The worshipper is instructed to come first to the compound in which the tree stands and to clean and tidy it up. He is then to go to the temple and offer flowers and light lamps before the Buddha image or images there. He is to take the Three Refuges and five precepts (in Pali, as usual), and return to the tree. He is now to bathe it in water perfumed with various prescribed ingredients and pour pots of water over its roots. Trays of flowers and the other offerings are to be placed at the foot of the tree. One then recites (repeats after the officiant) Pali and Sinhala verses from the Bodhi pūjā text. (As a line in one of our printed texts has it, "Ghosts (preta) and demons quake on seeing the Bodhi.") One then remains silent in a meditative posture and repeats a wish (prārthanāva) in Sinhala. We reproduce part of the prayer given in one of our texts. 

"The Bodhi tree that helped the Buddha of the three worlds to attain omniscience; the tree that protected the Bodhisattva from the enemies known as the moral defilements (klesa) . . . this tree, descended from the glorious Great Bodhi of India, which protected the Lord Buddha; may it banish all our sufferings and sorrows, the ill effects of planets, the evil eye and evil mouth, illnesses and the machinations of enemies; and may it fulfill our wishes and give us boundless wealth." 

After circumambulating the tree, the worshipper is then to take home the items that have been offered to the tree (insofar as they are recoverable) to use them for further protective rites. Here are some of the instructions for these.

  • For misfortunes caused by demons and pretax recite the Ratana Sutta over the white sand and then sprinkle it around the house.
  • For diseases recite the Mettā Sutta over the panic grass and put it under the patient's pillow.
  • For nightmares follow the same procedure but put the grass in the patient's hands.
  • For appointments with government officials, for court cases, for taking part in public meetings, rub the sandalwood on a stone to make a paste of it, recite the Mahā Mangala Sutta over it, and make a mark with it on the center of your forehead.
  • For your rice crop recite the Mettā Sutta over the mustard oil and sprinkle it on the paddy field.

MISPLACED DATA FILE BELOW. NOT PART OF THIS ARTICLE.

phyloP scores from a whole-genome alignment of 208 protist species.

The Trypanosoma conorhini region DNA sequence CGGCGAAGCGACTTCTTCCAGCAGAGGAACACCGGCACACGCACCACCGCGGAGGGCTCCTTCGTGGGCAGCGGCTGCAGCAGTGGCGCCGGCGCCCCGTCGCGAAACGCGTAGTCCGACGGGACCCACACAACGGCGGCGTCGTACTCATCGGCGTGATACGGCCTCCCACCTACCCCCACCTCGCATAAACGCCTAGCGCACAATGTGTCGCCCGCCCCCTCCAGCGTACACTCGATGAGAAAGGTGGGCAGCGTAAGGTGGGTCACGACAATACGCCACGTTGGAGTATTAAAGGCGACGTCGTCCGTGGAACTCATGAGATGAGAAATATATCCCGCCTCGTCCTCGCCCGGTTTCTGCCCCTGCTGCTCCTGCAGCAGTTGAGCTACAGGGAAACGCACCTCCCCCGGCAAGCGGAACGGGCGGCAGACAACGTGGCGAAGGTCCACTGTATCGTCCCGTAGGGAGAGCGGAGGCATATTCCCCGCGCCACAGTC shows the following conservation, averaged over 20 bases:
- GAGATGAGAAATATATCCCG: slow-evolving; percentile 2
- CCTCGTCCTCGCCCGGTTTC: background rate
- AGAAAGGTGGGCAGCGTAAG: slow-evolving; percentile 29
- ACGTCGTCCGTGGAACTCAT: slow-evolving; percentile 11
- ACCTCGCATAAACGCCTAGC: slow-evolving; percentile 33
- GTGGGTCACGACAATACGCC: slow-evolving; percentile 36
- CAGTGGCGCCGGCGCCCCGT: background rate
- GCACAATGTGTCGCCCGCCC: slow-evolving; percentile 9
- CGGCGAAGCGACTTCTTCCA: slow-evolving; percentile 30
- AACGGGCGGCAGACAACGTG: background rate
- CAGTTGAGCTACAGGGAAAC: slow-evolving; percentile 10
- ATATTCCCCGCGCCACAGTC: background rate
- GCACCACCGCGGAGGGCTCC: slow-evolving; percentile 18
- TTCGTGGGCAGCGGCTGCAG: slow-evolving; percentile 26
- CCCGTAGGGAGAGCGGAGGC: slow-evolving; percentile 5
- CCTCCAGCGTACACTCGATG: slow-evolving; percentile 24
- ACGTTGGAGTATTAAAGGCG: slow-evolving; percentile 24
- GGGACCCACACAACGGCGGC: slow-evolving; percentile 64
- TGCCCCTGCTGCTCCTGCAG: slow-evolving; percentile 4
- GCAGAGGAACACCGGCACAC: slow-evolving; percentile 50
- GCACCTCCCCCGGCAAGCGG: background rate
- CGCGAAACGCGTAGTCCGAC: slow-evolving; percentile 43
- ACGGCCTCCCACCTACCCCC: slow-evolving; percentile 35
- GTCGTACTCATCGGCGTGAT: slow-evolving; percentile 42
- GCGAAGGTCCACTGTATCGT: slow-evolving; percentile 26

• To scare away snakes, or beetles attacking coconut trees, follow the same procedure.
  • To counteract sorcery recite the pirit text of the twenty-eight Buddhas over the mustard oil, sesame oil, and panic grass and put them in small pots at the four corners of the house.

Similar instructions are given for 

  • planetary troubles, 
  • sores, 
  • stomachaches, 
  • eczema, 
  • fear of demons, 
  • epilepsy, 
  • domestic disharmony, 
  • sprains, 
  • house construction, and 
  • reuniting separated families. 

The Bodhi pūjā thus covers every contingency requiring white magic for which it has been customary to use the spirit religion. This change has been accepted by many Sinhala people. The chief monk at Narahenpita, whom we mentioned above, told us that Bodhi pūjā is for well-being (yahapata) in this world and specifically referred to protection from planetary evil, divine anger, and infectious diseases .

There is of course a Sinhala Buddhist tradition of using the recitation of sacred texts for such protective purposes: the very word pirit etymologically means "protection." Moreover, while there is a much longer classical collection of pirit texts for large ceremonies, the quintessential texts (collectively known as Mahā pirita, "The Great Pirit") are just three: the Ratana, Mettā, and Mahā Mangala Suttas. So we see that the author of the above instructions is consciously tagging onto an ancient tradition. The recital of the Mettā Sutta is already part of Ariyadhamma's Bodhi pūjā, and it is quite natural that those three famous texts should be reprinted in Bodhi pūjā pamphlets. The list of names of the twenty-eight Buddhas, which is not a traditional pirit text, is derived from the same source.

A traditional pirit ceremony consecrates water and thread that are then used for protective purposes. People may wear the thread around their wrists and sprinkle the water on themselves and around their houses. Are there then any important differences between the Bodhi piijd as laid down in our pamphlets and the traditional use of pirit?